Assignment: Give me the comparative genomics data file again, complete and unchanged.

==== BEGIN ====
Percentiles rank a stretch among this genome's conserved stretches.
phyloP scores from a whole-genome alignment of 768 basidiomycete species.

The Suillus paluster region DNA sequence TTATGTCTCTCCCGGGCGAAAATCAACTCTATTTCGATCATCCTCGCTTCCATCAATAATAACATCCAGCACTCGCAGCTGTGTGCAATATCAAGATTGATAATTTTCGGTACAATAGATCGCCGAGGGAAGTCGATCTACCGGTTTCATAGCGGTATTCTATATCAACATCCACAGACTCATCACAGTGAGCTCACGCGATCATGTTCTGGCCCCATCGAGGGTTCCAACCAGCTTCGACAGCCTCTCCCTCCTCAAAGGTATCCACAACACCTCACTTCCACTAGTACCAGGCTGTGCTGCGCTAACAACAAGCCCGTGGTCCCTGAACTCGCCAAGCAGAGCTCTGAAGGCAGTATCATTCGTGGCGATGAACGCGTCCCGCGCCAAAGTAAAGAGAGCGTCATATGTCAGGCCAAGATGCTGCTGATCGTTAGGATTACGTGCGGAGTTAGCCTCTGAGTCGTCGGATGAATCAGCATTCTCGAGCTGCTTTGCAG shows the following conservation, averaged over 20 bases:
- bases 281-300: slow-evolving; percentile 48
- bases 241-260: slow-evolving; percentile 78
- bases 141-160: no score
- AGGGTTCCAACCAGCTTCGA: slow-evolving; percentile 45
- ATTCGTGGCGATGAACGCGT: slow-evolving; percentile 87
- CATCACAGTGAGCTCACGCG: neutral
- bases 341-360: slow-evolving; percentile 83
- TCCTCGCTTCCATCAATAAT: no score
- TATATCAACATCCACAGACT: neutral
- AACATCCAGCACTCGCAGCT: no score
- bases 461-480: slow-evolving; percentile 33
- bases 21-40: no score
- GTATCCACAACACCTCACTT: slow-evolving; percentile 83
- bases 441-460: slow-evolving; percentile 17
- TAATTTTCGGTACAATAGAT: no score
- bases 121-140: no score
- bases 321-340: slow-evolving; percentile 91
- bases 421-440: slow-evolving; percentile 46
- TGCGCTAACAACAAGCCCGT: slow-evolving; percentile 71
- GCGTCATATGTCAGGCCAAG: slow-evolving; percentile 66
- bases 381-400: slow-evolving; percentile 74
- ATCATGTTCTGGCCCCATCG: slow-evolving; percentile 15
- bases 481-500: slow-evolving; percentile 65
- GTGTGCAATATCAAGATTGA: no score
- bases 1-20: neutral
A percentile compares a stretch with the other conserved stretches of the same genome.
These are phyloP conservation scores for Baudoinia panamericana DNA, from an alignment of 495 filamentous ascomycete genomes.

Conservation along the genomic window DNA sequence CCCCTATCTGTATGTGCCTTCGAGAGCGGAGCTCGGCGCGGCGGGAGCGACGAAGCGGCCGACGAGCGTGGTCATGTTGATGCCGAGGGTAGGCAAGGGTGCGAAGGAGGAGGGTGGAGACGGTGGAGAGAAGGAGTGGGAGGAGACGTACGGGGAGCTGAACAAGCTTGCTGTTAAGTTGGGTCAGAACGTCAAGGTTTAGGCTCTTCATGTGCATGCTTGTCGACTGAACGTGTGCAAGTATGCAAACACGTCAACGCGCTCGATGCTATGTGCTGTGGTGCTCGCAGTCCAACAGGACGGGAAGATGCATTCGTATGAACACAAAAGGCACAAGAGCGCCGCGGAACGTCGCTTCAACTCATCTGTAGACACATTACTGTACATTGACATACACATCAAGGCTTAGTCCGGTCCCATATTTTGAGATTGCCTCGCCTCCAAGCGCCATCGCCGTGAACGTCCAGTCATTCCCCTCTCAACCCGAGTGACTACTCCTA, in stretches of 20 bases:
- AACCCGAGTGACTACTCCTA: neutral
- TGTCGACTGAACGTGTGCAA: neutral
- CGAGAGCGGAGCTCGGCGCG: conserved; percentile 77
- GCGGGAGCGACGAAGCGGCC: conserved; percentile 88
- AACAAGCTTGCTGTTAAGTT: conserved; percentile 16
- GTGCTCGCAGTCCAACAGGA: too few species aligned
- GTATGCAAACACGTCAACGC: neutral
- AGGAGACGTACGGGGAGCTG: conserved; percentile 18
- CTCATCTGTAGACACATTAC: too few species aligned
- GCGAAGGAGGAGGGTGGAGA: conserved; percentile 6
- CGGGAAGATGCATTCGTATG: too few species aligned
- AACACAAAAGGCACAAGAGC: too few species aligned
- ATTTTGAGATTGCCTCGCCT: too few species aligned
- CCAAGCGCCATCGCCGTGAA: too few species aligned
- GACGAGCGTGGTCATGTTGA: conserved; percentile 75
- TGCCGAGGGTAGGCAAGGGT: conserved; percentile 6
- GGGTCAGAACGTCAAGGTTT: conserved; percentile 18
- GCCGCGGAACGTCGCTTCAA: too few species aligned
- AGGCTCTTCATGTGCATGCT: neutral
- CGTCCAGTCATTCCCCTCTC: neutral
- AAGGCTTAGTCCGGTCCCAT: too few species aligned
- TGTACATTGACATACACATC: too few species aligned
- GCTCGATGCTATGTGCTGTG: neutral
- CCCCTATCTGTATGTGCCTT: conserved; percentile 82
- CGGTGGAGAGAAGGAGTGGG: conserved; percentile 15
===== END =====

Percentiles rank a stretch among this genome's conserved stretches.
phyloP scores from a whole-genome alignment of 768 basidiomycete species.

The Suillus paluster region DNA sequence TTATGTCTCTCCCGGGCGAAAATCAACTCTATTTCGATCATCCTCGCTTCCATCAATAATAACATCCAGCACTCGCAGCTGTGTGCAATATCAAGATTGATAATTTTCGGTACAATAGATCGCCGAGGGAAGTCGATCTACCGGTTTCATAGCGGTATTCTATATCAACATCCACAGACTCATCACAGTGAGCTCACGCGATCATGTTCTGGCCCCATCGAGGGTTCCAACCAGCTTCGACAGCCTCTCCCTCCTCAAAGGTATCCACAACACCTCACTTCCACTAGTACCAGGCTGTGCTGCGCTAACAACAAGCCCGTGGTCCCTGAACTCGCCAAGCAGAGCTCTGAAGGCAGTATCATTCGTGGCGATGAACGCGTCCCGCGCCAAAGTAAAGAGAGCGTCATATGTCAGGCCAAGATGCTGCTGATCGTTAGGATTACGTGCGGAGTTAGCCTCTGAGTCGTCGGATGAATCAGCATTCTCGAGCTGCTTTGCAG shows the following conservation, averaged over 20 bases:
- bases 281-300: slow-evolving; percentile 48
- bases 241-260: slow-evolving; percentile 78
- bases 141-160: no score
- AGGGTTCCAACCAGCTTCGA: slow-evolving; percentile 45
- ATTCGTGGCGATGAACGCGT: slow-evolving; percentile 87
- CATCACAGTGAGCTCACGCG: neutral
- bases 341-360: slow-evolving; percentile 83
- TCCTCGCTTCCATCAATAAT: no score
- TATATCAACATCCACAGACT: neutral
- AACATCCAGCACTCGCAGCT: no score
- bases 461-480: slow-evolving; percentile 33
- bases 21-40: no score
- GTATCCACAACACCTCACTT: slow-evolving; percentile 83
- bases 441-460: slow-evolving; percentile 17
- TAATTTTCGGTACAATAGAT: no score
- bases 121-140: no score
- bases 321-340: slow-evolving; percentile 91
- bases 421-440: slow-evolving; percentile 46
- TGCGCTAACAACAAGCCCGT: slow-evolving; percentile 71
- GCGTCATATGTCAGGCCAAG: slow-evolving; percentile 66
- bases 381-400: slow-evolving; percentile 74
- ATCATGTTCTGGCCCCATCG: slow-evolving; percentile 15
- bases 481-500: slow-evolving; percentile 65
- GTGTGCAATATCAAGATTGA: no score
- bases 1-20: neutral
A percentile compares a stretch with the other conserved stretches of the same genome.
These are phyloP conservation scores for Baudoinia panamericana DNA, from an alignment of 495 filamentous ascomycete genomes.

Conservation along the genomic window DNA sequence CCCCTATCTGTATGTGCCTTCGAGAGCGGAGCTCGGCGCGGCGGGAGCGACGAAGCGGCCGACGAGCGTGGTCATGTTGATGCCGAGGGTAGGCAAGGGTGCGAAGGAGGAGGGTGGAGACGGTGGAGAGAAGGAGTGGGAGGAGACGTACGGGGAGCTGAACAAGCTTGCTGTTAAGTTGGGTCAGAACGTCAAGGTTTAGGCTCTTCATGTGCATGCTTGTCGACTGAACGTGTGCAAGTATGCAAACACGTCAACGCGCTCGATGCTATGTGCTGTGGTGCTCGCAGTCCAACAGGACGGGAAGATGCATTCGTATGAACACAAAAGGCACAAGAGCGCCGCGGAACGTCGCTTCAACTCATCTGTAGACACATTACTGTACATTGACATACACATCAAGGCTTAGTCCGGTCCCATATTTTGAGATTGCCTCGCCTCCAAGCGCCATCGCCGTGAACGTCCAGTCATTCCCCTCTCAACCCGAGTGACTACTCCTA, in stretches of 20 bases:
- AACCCGAGTGACTACTCCTA: neutral
- TGTCGACTGAACGTGTGCAA: neutral
- CGAGAGCGGAGCTCGGCGCG: conserved; percentile 77
- GCGGGAGCGACGAAGCGGCC: conserved; percentile 88
- AACAAGCTTGCTGTTAAGTT: conserved; percentile 16
- GTGCTCGCAGTCCAACAGGA: too few species aligned
- GTATGCAAACACGTCAACGC: neutral
- AGGAGACGTACGGGGAGCTG: conserved; percentile 18
- CTCATCTGTAGACACATTAC: too few species aligned
- GCGAAGGAGGAGGGTGGAGA: conserved; percentile 6
- CGGGAAGATGCATTCGTATG: too few species aligned
- AACACAAAAGGCACAAGAGC: too few species aligned
- ATTTTGAGATTGCCTCGCCT: too few species aligned
- CCAAGCGCCATCGCCGTGAA: too few species aligned
- GACGAGCGTGGTCATGTTGA: conserved; percentile 75
- TGCCGAGGGTAGGCAAGGGT: conserved; percentile 6
- GGGTCAGAACGTCAAGGTTT: conserved; percentile 18
- GCCGCGGAACGTCGCTTCAA: too few species aligned
- AGGCTCTTCATGTGCATGCT: neutral
- CGTCCAGTCATTCCCCTCTC: neutral
- AAGGCTTAGTCCGGTCCCAT: too few species aligned
- TGTACATTGACATACACATC: too few species aligned
- GCTCGATGCTATGTGCTGTG: neutral
- CCCCTATCTGTATGTGCCTT: conserved; percentile 82
- CGGTGGAGAGAAGGAGTGGG: conserved; percentile 15